Secret modelling into just how many Australians would be affected by a proposed superannuation tax change has been ordered to be handed over.
The government has been given a week to hand over the Treasury forecasts or risk being in contempt of the Senate.
Last week, Treasurer Jim Chalmers announced plans to double the tax rate on superannuation balances over $3m from 15 to 30 per cent.
He described it as a modest change that would only impact 80,000 people, or 0.5 per cent of the population.
But he did not provide modelling on how many people in future years would be drawn into the higher tax rate, given the $3m threshold would not be indexed.
The Senate agreed to the order on late Wednesday afternoon. Picture: NCA NewsWire / Gary Ramage
On Monday, the government revealed the Treasury had forecast that one in 10 people retiring in 30 years time would have a superannuation balance above $3m.
The Senate order, agreed to on Wednesday afternoon 40-17, would require the government to hand over both sets of modelling.
The Coalition and the Greens voted in favour of the motion, alongside One Nation, the Jacqui Lambie Network and independent David Pocock.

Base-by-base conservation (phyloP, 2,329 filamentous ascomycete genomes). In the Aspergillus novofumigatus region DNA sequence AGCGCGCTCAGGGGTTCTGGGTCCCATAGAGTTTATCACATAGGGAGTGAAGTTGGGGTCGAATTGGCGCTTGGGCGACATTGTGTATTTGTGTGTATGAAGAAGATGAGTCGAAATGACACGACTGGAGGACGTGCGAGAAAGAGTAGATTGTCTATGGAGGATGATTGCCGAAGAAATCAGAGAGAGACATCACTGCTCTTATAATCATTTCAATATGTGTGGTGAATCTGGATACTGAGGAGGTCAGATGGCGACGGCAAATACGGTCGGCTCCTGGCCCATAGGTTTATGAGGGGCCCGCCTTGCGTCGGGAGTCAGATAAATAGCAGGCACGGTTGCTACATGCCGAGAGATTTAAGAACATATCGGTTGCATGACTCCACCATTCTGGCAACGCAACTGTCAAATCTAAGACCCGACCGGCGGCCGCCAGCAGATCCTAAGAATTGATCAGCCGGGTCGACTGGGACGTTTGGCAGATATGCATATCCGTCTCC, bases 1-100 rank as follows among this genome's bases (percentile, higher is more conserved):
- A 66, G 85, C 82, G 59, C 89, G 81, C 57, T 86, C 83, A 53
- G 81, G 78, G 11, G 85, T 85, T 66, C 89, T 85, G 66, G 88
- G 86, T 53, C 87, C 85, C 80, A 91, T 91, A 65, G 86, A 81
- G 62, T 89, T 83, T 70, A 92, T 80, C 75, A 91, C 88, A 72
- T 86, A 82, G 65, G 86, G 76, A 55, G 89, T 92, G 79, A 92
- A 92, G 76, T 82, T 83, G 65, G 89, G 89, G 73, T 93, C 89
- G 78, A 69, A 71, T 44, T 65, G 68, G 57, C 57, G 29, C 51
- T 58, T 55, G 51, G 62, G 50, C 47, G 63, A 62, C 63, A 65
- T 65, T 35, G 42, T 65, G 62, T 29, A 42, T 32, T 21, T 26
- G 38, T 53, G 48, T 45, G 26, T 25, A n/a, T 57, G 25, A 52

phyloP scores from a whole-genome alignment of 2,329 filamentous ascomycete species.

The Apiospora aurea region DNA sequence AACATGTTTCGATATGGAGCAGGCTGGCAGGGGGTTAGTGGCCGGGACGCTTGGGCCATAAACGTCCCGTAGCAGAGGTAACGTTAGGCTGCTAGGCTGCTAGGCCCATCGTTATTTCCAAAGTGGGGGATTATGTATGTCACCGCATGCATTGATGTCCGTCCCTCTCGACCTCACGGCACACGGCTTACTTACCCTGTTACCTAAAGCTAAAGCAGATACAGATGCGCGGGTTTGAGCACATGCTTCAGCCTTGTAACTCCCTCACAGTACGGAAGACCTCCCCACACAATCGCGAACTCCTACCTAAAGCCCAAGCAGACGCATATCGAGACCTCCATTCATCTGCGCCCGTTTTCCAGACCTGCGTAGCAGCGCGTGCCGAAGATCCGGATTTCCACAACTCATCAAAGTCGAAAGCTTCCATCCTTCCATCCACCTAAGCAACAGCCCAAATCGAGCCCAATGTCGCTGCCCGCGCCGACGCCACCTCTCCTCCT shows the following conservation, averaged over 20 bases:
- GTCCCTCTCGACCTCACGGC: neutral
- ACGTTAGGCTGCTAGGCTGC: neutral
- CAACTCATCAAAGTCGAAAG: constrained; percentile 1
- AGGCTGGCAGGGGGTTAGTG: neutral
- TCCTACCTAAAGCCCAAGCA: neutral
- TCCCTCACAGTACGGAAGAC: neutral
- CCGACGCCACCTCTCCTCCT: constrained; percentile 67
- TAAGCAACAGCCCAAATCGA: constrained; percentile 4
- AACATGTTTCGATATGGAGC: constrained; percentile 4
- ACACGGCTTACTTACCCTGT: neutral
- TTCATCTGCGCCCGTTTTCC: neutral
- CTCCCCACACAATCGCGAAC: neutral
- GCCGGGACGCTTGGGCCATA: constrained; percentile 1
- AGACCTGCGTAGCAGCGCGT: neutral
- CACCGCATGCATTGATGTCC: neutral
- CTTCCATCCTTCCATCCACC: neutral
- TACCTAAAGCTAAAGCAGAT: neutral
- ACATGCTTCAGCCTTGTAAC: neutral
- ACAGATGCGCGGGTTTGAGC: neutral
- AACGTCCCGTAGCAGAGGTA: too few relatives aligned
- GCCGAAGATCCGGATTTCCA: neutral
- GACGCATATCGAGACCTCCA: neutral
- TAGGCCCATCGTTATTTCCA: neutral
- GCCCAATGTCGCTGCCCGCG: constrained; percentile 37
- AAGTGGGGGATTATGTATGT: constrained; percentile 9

Labor senators voted against the order. United Australia Party senator Ralph Babet did not vote.
If the government fails to table the modelling, the minister representing the Treasurer, Katy Gallagher, would be required to provide an explanation.
NCA NewsWire has contacted the Treasurer’s office for comment.
Peter Dutton has slammed the government for breaking an election promise. Picture: NCA NewsWire / Nikki Short
It comes as Opposition Leader Peter Dutton ramped up his attack on Prime Minister Anthony Albanese, accusing him of “lying through his teeth” and reheating policies from Labor’s 2019 election defeat.
“People now are seeing the agenda that basically (Bill) Shorten had, that they voted against in 2019, Albanese’s now rolling out,” he told 2GB.
“It is socialism. If your desire is to take money off people who have worked hard, sacrificed, put a bit aside for themselves and their kids – particularly for their retirement … if your view is ‘well they’ve done too well, we’re going to take it off them’, well that is wealth redistribution.
“They don’t realise how many younger people are affected.”